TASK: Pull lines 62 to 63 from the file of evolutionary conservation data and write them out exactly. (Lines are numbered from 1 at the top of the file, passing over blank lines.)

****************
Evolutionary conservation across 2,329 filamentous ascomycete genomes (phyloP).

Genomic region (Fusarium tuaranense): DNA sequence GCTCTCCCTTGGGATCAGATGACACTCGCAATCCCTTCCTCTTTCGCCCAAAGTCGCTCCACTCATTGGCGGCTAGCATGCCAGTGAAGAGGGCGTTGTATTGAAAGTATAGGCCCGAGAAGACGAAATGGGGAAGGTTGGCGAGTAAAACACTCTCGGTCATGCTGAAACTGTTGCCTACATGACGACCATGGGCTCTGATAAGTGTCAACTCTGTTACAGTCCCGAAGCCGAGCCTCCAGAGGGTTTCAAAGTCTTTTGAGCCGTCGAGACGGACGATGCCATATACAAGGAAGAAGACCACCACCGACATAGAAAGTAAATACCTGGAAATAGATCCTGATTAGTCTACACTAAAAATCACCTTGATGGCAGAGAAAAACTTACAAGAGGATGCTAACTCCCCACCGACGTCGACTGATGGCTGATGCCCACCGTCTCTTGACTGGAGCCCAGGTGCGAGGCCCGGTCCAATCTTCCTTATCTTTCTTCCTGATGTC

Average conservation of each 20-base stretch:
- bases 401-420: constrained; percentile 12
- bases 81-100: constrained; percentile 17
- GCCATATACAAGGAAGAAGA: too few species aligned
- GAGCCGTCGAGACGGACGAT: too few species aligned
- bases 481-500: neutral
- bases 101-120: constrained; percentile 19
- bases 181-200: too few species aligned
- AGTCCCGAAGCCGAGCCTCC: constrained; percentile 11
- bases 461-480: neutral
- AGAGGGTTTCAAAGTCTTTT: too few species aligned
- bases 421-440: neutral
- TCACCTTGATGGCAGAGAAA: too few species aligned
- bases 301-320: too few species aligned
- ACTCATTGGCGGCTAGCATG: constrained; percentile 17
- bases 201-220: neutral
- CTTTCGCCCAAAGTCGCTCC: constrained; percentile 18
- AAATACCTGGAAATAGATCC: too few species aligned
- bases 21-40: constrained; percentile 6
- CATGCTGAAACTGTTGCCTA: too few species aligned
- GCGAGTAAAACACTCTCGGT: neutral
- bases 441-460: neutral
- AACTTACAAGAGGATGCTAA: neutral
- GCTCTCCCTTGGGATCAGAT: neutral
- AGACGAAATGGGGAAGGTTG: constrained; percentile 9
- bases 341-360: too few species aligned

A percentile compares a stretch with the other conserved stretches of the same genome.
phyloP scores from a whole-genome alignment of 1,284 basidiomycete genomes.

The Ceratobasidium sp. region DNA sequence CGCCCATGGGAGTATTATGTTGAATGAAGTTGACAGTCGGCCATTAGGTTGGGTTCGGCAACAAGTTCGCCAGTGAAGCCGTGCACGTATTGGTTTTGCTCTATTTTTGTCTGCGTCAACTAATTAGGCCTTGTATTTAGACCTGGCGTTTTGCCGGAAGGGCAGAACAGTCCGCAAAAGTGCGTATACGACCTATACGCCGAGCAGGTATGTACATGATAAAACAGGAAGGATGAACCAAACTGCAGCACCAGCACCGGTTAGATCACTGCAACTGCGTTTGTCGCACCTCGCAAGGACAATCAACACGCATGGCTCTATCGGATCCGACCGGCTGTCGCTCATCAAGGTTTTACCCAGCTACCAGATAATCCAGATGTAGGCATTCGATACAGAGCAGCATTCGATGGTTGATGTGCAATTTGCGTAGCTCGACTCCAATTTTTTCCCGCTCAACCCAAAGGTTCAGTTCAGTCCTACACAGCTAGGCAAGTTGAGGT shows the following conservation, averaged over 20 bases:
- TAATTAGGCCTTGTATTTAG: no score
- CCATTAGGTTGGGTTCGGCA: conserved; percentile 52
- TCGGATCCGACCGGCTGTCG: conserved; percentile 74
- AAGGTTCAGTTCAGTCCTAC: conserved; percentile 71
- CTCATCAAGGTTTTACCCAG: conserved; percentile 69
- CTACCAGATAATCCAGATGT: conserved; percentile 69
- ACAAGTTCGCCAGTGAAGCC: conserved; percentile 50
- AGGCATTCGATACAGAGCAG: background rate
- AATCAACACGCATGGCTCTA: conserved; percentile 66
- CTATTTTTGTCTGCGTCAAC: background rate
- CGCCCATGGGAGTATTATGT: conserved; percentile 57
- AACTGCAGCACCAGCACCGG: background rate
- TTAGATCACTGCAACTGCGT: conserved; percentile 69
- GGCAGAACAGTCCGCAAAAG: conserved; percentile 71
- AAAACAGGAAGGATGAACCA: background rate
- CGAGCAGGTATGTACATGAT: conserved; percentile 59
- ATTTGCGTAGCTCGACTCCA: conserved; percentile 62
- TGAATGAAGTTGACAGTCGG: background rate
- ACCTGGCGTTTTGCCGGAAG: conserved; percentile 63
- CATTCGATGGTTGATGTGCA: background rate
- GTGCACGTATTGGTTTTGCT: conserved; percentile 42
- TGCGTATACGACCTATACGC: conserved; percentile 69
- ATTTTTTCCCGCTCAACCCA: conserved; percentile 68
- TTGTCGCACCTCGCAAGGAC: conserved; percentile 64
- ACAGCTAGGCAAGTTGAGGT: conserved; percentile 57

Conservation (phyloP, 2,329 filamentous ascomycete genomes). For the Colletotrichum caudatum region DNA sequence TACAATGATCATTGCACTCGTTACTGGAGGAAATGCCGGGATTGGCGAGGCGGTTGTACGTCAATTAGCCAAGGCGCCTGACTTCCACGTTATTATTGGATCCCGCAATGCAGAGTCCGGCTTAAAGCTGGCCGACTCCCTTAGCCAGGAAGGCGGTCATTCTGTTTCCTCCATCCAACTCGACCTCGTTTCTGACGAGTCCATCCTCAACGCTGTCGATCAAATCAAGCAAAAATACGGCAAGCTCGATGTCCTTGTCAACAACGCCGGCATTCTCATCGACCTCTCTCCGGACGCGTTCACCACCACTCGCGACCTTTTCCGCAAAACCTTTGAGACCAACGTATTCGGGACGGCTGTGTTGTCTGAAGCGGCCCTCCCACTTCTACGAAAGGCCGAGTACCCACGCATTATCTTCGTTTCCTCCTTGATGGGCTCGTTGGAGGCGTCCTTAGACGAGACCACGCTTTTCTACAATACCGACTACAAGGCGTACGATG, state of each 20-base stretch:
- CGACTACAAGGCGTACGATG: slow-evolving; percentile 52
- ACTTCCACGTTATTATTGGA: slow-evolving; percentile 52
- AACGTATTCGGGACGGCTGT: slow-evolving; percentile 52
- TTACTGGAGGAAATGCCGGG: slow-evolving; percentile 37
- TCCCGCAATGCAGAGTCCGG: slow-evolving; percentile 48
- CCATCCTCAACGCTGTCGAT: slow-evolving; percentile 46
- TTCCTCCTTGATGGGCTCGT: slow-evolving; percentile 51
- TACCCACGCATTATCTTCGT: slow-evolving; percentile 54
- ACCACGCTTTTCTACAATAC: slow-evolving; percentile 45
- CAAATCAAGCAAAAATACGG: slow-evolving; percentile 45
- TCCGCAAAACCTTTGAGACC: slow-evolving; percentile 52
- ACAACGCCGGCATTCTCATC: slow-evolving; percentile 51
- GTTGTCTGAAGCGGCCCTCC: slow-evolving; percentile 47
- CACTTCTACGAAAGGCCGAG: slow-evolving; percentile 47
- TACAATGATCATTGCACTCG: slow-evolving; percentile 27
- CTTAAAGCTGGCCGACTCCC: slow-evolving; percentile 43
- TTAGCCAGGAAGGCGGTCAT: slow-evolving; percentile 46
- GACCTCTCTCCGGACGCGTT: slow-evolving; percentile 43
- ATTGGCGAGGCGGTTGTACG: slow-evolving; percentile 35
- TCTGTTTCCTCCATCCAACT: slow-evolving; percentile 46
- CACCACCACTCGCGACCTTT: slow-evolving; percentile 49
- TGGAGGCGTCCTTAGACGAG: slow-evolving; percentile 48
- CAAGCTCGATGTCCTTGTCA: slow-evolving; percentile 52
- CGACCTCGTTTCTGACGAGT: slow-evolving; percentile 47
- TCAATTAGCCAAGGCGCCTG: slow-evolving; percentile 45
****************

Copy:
- TCCCGCAATGCAGAGTCCGG: slow-evolving; percentile 48
- CCATCCTCAACGCTGTCGAT: slow-evolving; percentile 46